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Zend_Db_Table_Row

Introduction

Zend_Db_Table_Row is a class that contains an individual row of a Zend_Db_Table object. When you run a query against a Table class, the result is returned in a set of Zend_Db_Table_Row objects. You can also use this object to create new rows and add them to the database table.

Zend_Db_Table_Row is an implementation of the » Row Data Gateway pattern.

Fetching a Row

Zend_Db_Table_Abstract provides methods find() and fetchAll(), which each return an object of type Zend_Db_Table_Rowset, and the method fetchRow(), which returns an object of type Zend_Db_Table_Row.

Example #1 Example of fetching a row

$bugs = new Bugs();
$row = $bugs->fetchRow($bugs->select()->where('bug_id = ?', 1));

A Zend_Db_Table_Rowset object contains a collection of Zend_Db_Table_Row objects. See the chapter about table rowset for details.

Example #2 Example of reading a row in a rowset

$bugs = new Bugs();
$rowset = $bugs->fetchAll($bugs->select()->where('bug_status = ?', 1));
$row = $rowset->current();

Reading column values from a row

Zend_Db_Table_Row_Abstract provides accessor methods so you can reference columns in the row as object properties.

Example #3 Example of reading a column in a row

$bugs = new Bugs();
$row = $bugs->fetchRow($bugs->select()->where('bug_id = ?', 1));

// Echo the value of the bug_description column
echo $row->bug_description;

Note:

Earlier versions of Zend_Db_Table_Row mapped these column accessors to the database column names using a string transformation called inflection.

Currently, Zend_Db_Table_Row does not implement inflection. Accessed property names need to match the spelling of the column names as they appear in your database.

Retrieving Row Data as an Array

You can access the row's data as an array using the toArray() method of the Row object. This returns an associative array of the column names to the column values.

Example #4 Example of using the toArray() method

$bugs = new Bugs();
$row = $bugs->fetchRow($bugs->select()->where('bug_id = ?', 1));

// Get the column/value associative array from the Row object
$rowArray = $row->toArray();

// Now use it as a normal array
foreach ($rowArray as $column => $value) {
    echo "Column: $column\n";
    echo "Value:  $value\n";
}

The array returned from toArray() is not updateable. You can modify values in the array as you can with any array, but you cannot save changes to this array to the database directly.

Fetching data from related tables

The Zend_Db_Table_Row_Abstract class provides methods for fetching rows and rowsets from related tables. See the relationship chapter for more information on table relationships.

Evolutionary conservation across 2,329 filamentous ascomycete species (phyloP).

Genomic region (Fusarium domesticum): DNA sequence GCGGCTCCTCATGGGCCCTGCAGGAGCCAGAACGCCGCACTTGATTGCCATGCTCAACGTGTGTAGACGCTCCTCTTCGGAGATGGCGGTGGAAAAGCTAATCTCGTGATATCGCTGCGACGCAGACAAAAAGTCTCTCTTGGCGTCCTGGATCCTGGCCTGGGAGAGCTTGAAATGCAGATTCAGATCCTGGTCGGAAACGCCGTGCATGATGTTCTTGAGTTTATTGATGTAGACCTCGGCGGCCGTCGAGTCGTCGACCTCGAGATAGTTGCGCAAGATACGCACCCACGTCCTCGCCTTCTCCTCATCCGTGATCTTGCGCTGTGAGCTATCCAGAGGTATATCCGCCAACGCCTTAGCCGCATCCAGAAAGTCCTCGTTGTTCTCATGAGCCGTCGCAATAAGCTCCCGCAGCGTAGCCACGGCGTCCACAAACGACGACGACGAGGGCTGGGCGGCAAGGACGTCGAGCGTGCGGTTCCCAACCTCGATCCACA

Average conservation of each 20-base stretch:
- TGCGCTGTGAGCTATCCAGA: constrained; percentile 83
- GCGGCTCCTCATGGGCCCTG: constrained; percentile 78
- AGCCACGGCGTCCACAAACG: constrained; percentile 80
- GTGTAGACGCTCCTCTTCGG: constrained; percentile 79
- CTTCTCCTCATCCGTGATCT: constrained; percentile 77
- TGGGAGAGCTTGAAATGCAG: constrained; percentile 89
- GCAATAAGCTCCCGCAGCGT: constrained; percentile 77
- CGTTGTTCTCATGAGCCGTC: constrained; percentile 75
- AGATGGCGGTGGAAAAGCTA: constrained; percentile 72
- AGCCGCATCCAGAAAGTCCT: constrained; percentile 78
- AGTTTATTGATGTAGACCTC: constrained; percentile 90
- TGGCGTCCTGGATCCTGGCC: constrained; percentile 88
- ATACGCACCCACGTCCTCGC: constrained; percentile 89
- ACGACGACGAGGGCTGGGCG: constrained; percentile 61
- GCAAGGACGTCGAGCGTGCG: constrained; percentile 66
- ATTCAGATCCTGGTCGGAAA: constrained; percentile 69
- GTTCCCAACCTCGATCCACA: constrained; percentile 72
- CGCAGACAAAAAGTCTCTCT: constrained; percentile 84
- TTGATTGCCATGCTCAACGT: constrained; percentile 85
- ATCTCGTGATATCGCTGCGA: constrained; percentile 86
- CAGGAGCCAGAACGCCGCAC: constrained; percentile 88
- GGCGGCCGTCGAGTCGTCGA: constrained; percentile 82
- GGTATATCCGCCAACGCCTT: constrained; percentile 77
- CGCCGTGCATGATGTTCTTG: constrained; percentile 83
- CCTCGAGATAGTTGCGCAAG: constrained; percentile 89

Writing rows to the database

Changing column values in a row

You can set individual column values using column accessors, similar to how the columns are read as object properties in the example above.

Using a column accessor to set a value changes the column value of the row object in your application, but it does not commit the change to the database yet. You can do that with the save() method.

Example #5 Example of changing a column in a row

$bugs = new Bugs();
$row = $bugs->fetchRow($bugs->select()->where('bug_id = ?', 1));

// Change the value of one or more columns
$row->bug_status = 'FIXED';

// UPDATE the row in the database with new values
$row->save();

Inserting a new row

You can create a new row for a given table with the createRow() method of the table class. You can access fields of this row with the object-oriented interface, but the row is not stored in the database until you call the save() method.

Example #6 Example of creating a new row for a table

$bugs = new Bugs();
$newRow = $bugs->createRow();

// Set column values as appropriate for your application
$newRow->bug_description = '...description...';
$newRow->bug_status = 'NEW';

// INSERT the new row to the database
$newRow->save();

The optional argument to the createRow() method is an associative array, with which you can populate fields of the new row.

Example #7 Example of populating a new row for a table

$data = array(
    'bug_description' => '...description...',
    'bug_status'      => 'NEW'
);

$bugs = new Bugs();
$newRow = $bugs->createRow($data);

// INSERT the new row to the database
$newRow->save();

Note:

The createRow() method was called fetchNew() in earlier releases of Zend_Db_Table. You are encouraged to use the new method name, even though the old name continues to work for the sake of backward compatibility.

Changing values in multiple columns